I was so happy to be able to travel to Long Island and deliver this baby quilt in person!

Future Mommy & me!

Future Mommy & me!

I really enjoyed this quilt and I’m LOVING FMQ! Hope you like it!

Baby Granny Squares Quilt

Another finished quilt for me, hooray! I made this quilt for a friend who just had her first baby, a girl. This was another scraps and stash buster, no new materials bought for this project. I did run out of Kona Snow for the sashing and had to buy more, and found the binding material in the remnants bin while I was at the store. I really like the scrappy border around the outside of the squares. Mommy is not too fond of pink so I tried to restrain myself, which is so hard… I love making pink quilts for girls! Hopefully Mommy and baby both enjoy this one.

The front of the quilt.

The front of the quilt.

The back of the quilt

The back of the quilt

The quilt finishes at 49″x36″. I used straight line stitching on this one.

Machine Binding Your Quilt

My most recent binding fabric! Binding is one of the final steps to finishing a quilt AND one of my least favorites! In the beginning I hand bound all of my quilts, which is such a slow going process, not to mention I wasn’t very good at it! Machine binding has made this hated step go MUCH more quickly, thank heaven. Lately I’ve been into lots of white sashing and white bindings on my quilts, but this time I decided to try out a fun print for my binding. We’ll see how it turns out :)

As for my method, usually I cut 2.5″ strips for my bindings. I love Rita from Red Pepper Quilts’ suggestion to sew a zig zag stitch along the edges of the binding to keep it from puckering! Adds another step but helps SO much. Amy from Diary of a Quilter’s method of mitering the corners works best for me, I never understood mitering until I read her post actually!! I like joining the strips together at a 45 degree angle but I have done it just “straight,” too. Both ways work but the angle definitely cuts down on the bulk. I still haven’t mastered “squaring” up my quilt before binding so my edges tend to be a bit wavy :)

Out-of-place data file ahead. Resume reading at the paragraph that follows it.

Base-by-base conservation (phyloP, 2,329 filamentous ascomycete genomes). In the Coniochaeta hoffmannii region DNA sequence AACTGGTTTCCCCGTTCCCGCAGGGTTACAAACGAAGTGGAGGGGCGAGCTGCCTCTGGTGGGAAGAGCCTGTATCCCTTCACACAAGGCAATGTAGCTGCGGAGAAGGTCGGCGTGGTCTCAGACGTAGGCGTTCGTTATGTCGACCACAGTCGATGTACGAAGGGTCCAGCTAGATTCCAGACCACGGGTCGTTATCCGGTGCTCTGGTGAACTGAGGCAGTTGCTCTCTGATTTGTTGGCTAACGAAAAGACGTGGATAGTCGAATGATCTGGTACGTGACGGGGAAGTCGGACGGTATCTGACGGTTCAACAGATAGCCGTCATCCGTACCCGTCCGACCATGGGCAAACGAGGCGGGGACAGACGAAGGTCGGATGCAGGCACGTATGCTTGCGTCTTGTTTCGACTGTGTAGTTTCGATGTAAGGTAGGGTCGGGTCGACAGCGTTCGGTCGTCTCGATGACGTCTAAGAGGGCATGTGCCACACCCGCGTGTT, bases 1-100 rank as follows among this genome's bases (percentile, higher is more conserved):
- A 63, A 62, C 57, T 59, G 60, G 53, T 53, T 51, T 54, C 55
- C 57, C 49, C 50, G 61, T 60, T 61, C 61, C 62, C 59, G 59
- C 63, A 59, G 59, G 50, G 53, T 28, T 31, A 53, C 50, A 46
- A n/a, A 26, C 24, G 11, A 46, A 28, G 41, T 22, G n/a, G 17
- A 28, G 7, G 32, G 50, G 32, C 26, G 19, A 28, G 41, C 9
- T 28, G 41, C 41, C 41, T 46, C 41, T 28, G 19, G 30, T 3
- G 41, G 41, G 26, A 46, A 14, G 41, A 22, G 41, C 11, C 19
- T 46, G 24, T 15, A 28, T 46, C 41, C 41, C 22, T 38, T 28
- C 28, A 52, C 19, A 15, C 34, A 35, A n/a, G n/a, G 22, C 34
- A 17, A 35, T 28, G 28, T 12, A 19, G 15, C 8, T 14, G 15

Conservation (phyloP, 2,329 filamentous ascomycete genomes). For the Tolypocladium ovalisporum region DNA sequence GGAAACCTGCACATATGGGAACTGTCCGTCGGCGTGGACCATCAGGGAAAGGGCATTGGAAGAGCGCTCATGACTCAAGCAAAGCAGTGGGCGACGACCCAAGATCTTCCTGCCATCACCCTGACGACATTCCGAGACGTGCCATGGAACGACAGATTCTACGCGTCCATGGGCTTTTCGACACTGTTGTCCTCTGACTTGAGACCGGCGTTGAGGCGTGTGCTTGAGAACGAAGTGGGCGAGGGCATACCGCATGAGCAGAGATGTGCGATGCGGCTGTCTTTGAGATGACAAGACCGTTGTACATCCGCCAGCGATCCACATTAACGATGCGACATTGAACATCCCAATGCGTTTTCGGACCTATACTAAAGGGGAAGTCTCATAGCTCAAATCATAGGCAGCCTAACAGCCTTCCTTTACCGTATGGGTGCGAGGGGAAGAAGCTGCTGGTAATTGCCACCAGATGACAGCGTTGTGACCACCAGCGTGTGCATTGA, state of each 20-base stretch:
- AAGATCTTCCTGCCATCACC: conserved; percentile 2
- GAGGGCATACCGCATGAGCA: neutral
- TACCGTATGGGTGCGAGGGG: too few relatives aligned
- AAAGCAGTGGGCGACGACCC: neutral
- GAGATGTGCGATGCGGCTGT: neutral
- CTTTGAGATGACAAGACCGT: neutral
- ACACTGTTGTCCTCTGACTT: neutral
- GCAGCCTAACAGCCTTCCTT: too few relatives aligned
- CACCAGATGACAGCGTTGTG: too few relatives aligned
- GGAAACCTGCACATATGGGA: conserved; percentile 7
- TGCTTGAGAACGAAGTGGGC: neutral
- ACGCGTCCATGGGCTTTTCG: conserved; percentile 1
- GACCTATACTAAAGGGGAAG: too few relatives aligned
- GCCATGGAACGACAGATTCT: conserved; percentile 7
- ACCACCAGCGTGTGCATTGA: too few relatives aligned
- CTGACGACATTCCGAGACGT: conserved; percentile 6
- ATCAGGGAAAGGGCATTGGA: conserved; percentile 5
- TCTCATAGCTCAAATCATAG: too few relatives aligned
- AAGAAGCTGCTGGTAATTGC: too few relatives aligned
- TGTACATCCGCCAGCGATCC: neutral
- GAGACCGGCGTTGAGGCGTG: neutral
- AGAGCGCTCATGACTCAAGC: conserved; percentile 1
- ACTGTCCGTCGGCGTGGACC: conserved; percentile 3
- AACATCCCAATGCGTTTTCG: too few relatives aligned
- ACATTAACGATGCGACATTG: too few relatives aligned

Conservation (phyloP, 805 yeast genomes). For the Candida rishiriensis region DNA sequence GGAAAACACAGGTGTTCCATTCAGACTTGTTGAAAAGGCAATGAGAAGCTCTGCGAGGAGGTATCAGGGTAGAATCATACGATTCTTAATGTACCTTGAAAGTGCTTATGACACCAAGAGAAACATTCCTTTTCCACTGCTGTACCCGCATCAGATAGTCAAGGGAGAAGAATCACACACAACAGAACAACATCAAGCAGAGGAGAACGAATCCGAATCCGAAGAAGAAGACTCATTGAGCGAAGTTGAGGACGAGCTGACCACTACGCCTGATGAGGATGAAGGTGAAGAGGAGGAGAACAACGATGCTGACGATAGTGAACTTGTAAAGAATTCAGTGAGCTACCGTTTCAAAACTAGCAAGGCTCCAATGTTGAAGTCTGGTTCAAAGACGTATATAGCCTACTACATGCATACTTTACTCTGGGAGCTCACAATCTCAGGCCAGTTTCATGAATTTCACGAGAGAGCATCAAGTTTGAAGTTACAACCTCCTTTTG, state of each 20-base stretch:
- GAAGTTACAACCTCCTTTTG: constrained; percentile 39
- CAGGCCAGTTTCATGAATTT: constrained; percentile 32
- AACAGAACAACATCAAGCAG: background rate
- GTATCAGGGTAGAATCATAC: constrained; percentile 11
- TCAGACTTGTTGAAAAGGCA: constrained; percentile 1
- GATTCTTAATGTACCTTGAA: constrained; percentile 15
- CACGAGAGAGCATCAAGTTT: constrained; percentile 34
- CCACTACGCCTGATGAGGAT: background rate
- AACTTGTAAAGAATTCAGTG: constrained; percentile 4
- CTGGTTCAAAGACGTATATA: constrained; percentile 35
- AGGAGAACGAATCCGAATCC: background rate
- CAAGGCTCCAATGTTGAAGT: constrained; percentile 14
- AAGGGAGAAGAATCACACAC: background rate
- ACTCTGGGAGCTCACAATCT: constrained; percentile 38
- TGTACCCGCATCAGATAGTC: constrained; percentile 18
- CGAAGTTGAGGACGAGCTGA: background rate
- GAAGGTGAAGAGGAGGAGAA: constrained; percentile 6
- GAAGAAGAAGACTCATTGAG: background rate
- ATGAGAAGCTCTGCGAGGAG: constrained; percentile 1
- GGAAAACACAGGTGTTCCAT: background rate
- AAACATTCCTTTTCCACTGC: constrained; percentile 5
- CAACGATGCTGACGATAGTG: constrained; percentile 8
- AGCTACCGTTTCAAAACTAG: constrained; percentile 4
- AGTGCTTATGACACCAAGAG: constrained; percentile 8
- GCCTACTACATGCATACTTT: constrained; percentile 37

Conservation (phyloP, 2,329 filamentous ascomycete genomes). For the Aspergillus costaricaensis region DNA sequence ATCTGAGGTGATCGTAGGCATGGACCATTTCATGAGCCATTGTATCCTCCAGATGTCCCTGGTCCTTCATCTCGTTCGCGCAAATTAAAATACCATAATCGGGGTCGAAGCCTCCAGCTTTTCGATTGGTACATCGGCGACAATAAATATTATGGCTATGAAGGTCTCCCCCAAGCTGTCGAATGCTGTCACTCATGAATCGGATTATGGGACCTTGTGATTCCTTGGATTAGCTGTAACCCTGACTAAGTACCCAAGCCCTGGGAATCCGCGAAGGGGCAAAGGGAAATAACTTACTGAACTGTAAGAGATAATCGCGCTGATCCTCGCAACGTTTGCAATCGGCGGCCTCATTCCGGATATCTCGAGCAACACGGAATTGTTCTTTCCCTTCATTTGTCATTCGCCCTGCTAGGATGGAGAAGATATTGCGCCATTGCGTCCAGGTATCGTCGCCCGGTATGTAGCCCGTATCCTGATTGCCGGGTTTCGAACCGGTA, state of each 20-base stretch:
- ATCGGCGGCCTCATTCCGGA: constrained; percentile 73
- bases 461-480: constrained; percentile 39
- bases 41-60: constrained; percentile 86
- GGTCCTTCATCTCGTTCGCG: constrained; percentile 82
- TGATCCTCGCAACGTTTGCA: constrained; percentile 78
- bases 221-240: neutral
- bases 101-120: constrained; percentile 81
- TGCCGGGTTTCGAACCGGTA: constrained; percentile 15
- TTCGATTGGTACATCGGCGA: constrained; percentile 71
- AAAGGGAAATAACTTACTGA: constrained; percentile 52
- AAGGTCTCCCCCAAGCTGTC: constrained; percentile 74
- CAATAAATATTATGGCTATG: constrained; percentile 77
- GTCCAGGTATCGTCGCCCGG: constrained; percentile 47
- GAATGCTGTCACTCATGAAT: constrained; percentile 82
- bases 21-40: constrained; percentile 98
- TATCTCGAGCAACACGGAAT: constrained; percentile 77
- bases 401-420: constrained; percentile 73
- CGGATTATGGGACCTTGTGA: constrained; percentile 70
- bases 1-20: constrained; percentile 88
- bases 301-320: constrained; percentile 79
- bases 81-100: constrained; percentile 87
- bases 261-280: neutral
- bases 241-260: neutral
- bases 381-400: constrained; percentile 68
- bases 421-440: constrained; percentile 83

I’m just about done with another quilt (!!!) so I will take photos & post once that’s done :)

Juliette’s Quilt

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I started this quilt back in October 2012 with no real purpose in mind other than reducing my rapidly accumulating scraps stash. Then we moved in November 2012 and I got side tracked. I worked on it now and then, here and there without making a ton of progress.

Finally, towards the end of 2013, my sister announced that she was having another baby, this time a girl! I decided to get my butt in gear and finish this quilt for her and the baby, and this past week I finally did. It’s been so long since I finished a quilt (the last was Granny Squares back in 2012, no finishes in 2013!) that I forgot to measure it or anything. I can tell you I did a machine binding with white fabric, and a simple diamond pattern quilting with white thread.

Here’s another view of the front: